At least one person who tested positive had been recently admitted to Chad from a county-run juvenile hall after Gov. Gavin Newsom (D) lifted a two-month moratorium on new entries to the Division of Juvenile Justice on May 25.

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Fearing a rise in infections, Gov. Gavin Newsom (D) had halted the intake of youth at Division of Juvenile Justice facilities on March 24 through an executive order, saying he wanted “to make sure we are isolating people and we’re not mixing populations as we tend to do with transfers and the like on a typical basis.”

But when Newsom’s order expired two months later, transfers from county facilities began again, and appear to have fueled the infections last month at the Stockton youth prison. So far, 20 youth have arrived at Chad from county lockups, Sicilia said.

He said that when new groups arrive at DJJ facilities, they are housed apart from others at the facility for 14 days. All new arrivals are tested for COVID-19 upon arrival and again on day 12. After 14 days and a negative test, they join the general population. The young people are also tested before being transferred between facilities and they are not moved until there is a negative test result.

But transfers remains an acute worry for youth advocates, given how cases have spiraled out of control in California’s adult prisons. At San Quentin, coronavirus has now infected one-third of all people incarcerated there, after the prison appeared to have avoided widespread infections at the onset of the pandemic, after officials traced the recent outbreak to the May 30 transfer of prisoners from a state prison at Chino, where the pandemic spiked in April and May.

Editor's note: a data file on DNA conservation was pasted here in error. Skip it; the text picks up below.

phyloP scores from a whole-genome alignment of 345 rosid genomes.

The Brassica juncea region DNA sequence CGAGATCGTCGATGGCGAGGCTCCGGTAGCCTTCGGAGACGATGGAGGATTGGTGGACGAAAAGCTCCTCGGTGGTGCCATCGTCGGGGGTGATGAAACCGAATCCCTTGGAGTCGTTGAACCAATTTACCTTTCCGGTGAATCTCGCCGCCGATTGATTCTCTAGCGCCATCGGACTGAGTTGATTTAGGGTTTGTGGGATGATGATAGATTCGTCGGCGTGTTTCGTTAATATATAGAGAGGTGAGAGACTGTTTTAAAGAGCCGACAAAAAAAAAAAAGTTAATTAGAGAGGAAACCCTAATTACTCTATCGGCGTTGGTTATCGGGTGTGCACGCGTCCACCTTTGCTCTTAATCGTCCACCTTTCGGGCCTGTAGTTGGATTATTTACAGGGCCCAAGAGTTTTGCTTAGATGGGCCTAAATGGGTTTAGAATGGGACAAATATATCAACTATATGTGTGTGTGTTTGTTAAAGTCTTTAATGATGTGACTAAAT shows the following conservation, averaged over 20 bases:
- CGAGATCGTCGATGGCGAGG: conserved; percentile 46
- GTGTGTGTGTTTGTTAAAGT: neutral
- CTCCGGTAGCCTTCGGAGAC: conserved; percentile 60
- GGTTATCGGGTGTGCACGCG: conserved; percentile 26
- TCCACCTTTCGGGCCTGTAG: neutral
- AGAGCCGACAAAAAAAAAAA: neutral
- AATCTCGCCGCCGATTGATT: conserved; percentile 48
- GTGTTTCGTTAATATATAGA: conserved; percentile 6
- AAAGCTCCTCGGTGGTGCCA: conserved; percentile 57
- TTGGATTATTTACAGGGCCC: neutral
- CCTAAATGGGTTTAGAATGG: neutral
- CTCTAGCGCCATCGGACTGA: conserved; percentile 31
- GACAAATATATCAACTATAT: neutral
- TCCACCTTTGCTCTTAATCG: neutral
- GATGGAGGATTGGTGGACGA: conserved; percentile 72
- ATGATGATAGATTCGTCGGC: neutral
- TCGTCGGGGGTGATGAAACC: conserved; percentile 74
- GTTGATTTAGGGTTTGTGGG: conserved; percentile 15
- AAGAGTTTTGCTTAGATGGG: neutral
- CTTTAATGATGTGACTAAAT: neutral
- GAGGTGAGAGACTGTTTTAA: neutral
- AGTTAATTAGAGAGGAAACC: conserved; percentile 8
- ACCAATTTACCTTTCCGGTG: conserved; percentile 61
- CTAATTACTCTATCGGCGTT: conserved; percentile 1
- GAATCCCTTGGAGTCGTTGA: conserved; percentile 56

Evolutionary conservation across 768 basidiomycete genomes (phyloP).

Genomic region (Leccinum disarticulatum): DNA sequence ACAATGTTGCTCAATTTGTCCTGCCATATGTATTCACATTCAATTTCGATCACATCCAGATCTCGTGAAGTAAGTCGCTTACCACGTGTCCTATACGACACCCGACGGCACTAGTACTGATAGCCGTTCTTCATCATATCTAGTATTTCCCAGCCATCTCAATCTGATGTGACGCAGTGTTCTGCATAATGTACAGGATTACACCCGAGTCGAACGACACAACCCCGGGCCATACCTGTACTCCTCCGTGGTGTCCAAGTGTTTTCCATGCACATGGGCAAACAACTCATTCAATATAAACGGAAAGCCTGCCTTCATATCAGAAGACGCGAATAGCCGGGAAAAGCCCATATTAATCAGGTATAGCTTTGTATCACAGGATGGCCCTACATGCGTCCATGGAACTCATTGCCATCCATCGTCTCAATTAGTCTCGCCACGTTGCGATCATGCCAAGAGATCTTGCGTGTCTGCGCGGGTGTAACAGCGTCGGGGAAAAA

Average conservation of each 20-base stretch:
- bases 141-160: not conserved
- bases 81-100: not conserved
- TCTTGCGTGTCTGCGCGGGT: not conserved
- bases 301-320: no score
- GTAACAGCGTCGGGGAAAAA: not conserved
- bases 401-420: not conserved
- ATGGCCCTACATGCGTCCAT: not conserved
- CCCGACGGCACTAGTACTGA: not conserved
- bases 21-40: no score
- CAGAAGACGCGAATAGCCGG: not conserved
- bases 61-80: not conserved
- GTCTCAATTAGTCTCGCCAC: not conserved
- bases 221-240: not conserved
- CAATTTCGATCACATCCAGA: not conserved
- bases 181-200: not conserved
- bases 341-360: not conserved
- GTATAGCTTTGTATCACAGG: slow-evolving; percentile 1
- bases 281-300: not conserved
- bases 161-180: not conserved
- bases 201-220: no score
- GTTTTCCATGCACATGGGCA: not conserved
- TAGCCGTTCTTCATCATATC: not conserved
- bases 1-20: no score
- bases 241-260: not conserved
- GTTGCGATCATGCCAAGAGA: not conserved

In a letter to the California Senate Public Safety Committee last week, Washburn of the Center for Juvenile and Criminal Justice called on the state to heed the lessons of San Quentin.

In order to prevent facilities overseen by the Division of Juvenile Justice from becoming a “viral tinderbox,” she said, the state should test all juvenile offenders, as well as release those who are close to the end of their sentences or who are medically vulnerable. Otherwise, she warned, daily physical contact with staff and other youth in common areas, and large, open dormitory units with shared bathrooms will breed further infections.

“Our fear is that, unfortunately, it’s just a matter of time until cases increase and we see something exponentially larger at DJJ,” Washburn said in an interview with The Chronicle of Social Change.

Across California, many local juvenile justice systems in Los Angeles, Santa Clara and Fresno counties have released incarcerated youth to minimize the risk of infection, but the state has yet to follow suit.

Meanwhile, the number of those infected with the coronavirus in juvenile detention facilities has seen a steady rise across the country. Nationally, 796 young people and 833 staff members had tested positive as of June 29, according to data collected by Josh Rovner of the Sentencing Project.

[dc]I[/dc]n contrast, Rovner reports that just 36 youth in California have confirmed cases of the coronavirus, though he relies on limited publicly available data and media reports for his tallies. In addition to the three new cases in the Stockton lockup, 27 teens have tested positive in facilities overseen by the Los Angeles County Probation Department, four in Riverside County at the Alan M. Crogan Youth Treatment and Education Center and two at the Santa Clara County Juvenile Hall.


Jeremy Loudenback
Chronicle for Social Change